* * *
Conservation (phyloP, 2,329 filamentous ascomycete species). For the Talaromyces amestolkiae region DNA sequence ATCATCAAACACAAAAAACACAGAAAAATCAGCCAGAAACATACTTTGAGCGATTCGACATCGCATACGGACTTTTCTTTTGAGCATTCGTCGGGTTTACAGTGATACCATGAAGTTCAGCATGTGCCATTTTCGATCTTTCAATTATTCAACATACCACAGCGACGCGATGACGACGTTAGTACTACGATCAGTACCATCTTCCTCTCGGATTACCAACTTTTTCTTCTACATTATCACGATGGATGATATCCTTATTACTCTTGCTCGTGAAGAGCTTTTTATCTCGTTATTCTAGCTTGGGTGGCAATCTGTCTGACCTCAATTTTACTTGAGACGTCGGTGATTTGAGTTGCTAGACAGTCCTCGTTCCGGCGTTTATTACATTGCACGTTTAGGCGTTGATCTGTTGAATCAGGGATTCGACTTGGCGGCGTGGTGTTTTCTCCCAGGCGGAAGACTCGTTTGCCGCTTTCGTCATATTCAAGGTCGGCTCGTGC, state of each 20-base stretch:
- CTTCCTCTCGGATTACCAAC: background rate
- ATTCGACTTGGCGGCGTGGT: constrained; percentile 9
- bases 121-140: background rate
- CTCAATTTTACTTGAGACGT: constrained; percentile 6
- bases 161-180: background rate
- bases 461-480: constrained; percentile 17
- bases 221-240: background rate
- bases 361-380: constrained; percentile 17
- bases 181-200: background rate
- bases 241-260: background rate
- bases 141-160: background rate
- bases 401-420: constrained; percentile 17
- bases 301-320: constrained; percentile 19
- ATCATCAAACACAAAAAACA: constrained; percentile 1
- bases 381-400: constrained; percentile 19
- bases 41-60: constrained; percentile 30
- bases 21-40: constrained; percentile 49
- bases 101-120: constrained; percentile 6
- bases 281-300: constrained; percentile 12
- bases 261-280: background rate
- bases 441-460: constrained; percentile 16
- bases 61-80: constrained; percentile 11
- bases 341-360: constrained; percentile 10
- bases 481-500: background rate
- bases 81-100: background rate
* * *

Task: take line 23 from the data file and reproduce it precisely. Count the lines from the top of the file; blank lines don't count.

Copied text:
- bases 61-80: constrained; percentile 11